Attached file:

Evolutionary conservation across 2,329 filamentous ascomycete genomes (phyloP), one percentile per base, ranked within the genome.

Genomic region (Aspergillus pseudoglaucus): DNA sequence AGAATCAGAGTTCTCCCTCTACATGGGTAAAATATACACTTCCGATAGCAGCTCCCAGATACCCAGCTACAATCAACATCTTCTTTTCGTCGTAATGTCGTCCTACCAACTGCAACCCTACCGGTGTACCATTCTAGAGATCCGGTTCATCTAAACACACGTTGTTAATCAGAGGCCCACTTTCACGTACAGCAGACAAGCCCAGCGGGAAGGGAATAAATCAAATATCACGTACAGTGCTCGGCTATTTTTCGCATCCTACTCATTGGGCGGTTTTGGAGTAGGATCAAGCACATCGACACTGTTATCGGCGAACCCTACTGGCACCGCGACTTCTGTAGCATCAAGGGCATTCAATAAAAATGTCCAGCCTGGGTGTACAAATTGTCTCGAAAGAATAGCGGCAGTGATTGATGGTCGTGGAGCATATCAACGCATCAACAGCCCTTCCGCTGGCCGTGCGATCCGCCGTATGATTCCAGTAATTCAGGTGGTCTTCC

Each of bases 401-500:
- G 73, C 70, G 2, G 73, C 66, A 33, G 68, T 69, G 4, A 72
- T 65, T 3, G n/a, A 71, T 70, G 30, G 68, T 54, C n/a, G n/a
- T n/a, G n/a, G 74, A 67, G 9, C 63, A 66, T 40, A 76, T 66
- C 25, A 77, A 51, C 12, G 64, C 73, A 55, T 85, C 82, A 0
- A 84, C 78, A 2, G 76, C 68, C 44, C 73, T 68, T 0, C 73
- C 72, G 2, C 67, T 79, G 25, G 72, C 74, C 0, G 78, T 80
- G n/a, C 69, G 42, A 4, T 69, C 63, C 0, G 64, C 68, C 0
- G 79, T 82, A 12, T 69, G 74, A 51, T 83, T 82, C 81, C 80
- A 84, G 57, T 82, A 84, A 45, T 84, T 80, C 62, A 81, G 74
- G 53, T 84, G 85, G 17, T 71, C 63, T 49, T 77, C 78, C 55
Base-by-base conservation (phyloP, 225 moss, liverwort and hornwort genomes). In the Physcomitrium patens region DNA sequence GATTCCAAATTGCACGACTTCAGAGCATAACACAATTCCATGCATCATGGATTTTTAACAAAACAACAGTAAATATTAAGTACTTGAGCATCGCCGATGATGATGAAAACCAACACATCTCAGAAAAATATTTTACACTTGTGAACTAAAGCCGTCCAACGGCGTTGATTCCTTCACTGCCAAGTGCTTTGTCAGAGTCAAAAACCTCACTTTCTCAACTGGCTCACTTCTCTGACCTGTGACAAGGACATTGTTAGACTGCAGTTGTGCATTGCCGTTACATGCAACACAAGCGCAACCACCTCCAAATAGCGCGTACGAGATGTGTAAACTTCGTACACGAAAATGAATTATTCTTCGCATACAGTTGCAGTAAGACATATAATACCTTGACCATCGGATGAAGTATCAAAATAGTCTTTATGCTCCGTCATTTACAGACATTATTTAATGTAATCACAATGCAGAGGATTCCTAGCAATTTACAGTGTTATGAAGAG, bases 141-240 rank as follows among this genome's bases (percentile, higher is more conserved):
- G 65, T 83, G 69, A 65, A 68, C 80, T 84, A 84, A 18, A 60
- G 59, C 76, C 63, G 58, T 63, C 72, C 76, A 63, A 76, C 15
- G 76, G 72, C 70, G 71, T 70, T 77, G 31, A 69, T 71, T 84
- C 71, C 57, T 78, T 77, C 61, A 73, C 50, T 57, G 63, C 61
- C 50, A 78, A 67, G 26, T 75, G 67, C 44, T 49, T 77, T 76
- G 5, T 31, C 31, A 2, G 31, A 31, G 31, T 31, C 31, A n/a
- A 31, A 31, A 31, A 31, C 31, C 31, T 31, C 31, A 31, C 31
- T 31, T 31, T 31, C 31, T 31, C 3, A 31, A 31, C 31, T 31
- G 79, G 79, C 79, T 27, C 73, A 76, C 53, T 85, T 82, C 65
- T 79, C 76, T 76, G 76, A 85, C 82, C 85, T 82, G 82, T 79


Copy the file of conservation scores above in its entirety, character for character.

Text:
Evolutionary conservation across 2,329 filamentous ascomycete genomes (phyloP), one percentile per base, ranked within the genome.

Genomic region (Aspergillus pseudoglaucus): DNA sequence AGAATCAGAGTTCTCCCTCTACATGGGTAAAATATACACTTCCGATAGCAGCTCCCAGATACCCAGCTACAATCAACATCTTCTTTTCGTCGTAATGTCGTCCTACCAACTGCAACCCTACCGGTGTACCATTCTAGAGATCCGGTTCATCTAAACACACGTTGTTAATCAGAGGCCCACTTTCACGTACAGCAGACAAGCCCAGCGGGAAGGGAATAAATCAAATATCACGTACAGTGCTCGGCTATTTTTCGCATCCTACTCATTGGGCGGTTTTGGAGTAGGATCAAGCACATCGACACTGTTATCGGCGAACCCTACTGGCACCGCGACTTCTGTAGCATCAAGGGCATTCAATAAAAATGTCCAGCCTGGGTGTACAAATTGTCTCGAAAGAATAGCGGCAGTGATTGATGGTCGTGGAGCATATCAACGCATCAACAGCCCTTCCGCTGGCCGTGCGATCCGCCGTATGATTCCAGTAATTCAGGTGGTCTTCC

Each of bases 401-500:
- G 73, C 70, G 2, G 73, C 66, A 33, G 68, T 69, G 4, A 72
- T 65, T 3, G n/a, A 71, T 70, G 30, G 68, T 54, C n/a, G n/a
- T n/a, G n/a, G 74, A 67, G 9, C 63, A 66, T 40, A 76, T 66
- C 25, A 77, A 51, C 12, G 64, C 73, A 55, T 85, C 82, A 0
- A 84, C 78, A 2, G 76, C 68, C 44, C 73, T 68, T 0, C 73
- C 72, G 2, C 67, T 79, G 25, G 72, C 74, C 0, G 78, T 80
- G n/a, C 69, G 42, A 4, T 69, C 63, C 0, G 64, C 68, C 0
- G 79, T 82, A 12, T 69, G 74, A 51, T 83, T 82, C 81, C 80
- A 84, G 57, T 82, A 84, A 45, T 84, T 80, C 62, A 81, G 74
- G 53, T 84, G 85, G 17, T 71, C 63, T 49, T 77, C 78, C 55
Base-by-base conservation (phyloP, 225 moss, liverwort and hornwort genomes). In the Physcomitrium patens region DNA sequence GATTCCAAATTGCACGACTTCAGAGCATAACACAATTCCATGCATCATGGATTTTTAACAAAACAACAGTAAATATTAAGTACTTGAGCATCGCCGATGATGATGAAAACCAACACATCTCAGAAAAATATTTTACACTTGTGAACTAAAGCCGTCCAACGGCGTTGATTCCTTCACTGCCAAGTGCTTTGTCAGAGTCAAAAACCTCACTTTCTCAACTGGCTCACTTCTCTGACCTGTGACAAGGACATTGTTAGACTGCAGTTGTGCATTGCCGTTACATGCAACACAAGCGCAACCACCTCCAAATAGCGCGTACGAGATGTGTAAACTTCGTACACGAAAATGAATTATTCTTCGCATACAGTTGCAGTAAGACATATAATACCTTGACCATCGGATGAAGTATCAAAATAGTCTTTATGCTCCGTCATTTACAGACATTATTTAATGTAATCACAATGCAGAGGATTCCTAGCAATTTACAGTGTTATGAAGAG, bases 141-240 rank as follows among this genome's bases (percentile, higher is more conserved):
- G 65, T 83, G 69, A 65, A 68, C 80, T 84, A 84, A 18, A 60
- G 59, C 76, C 63, G 58, T 63, C 72, C 76, A 63, A 76, C 15
- G 76, G 72, C 70, G 71, T 70, T 77, G 31, A 69, T 71, T 84
- C 71, C 57, T 78, T 77, C 61, A 73, C 50, T 57, G 63, C 61
- C 50, A 78, A 67, G 26, T 75, G 67, C 44, T 49, T 77, T 76
- G 5, T 31, C 31, A 2, G 31, A 31, G 31, T 31, C 31, A n/a
- A 31, A 31, A 31, A 31, C 31, C 31, T 31, C 31, A 31, C 31
- T 31, T 31, T 31, C 31, T 31, C 3, A 31, A 31, C 31, T 31
- G 79, G 79, C 79, T 27, C 73, A 76, C 53, T 85, T 82, C 65
- T 79, C 76, T 76, G 76, A 85, C 82, C 85, T 82, G 82, T 79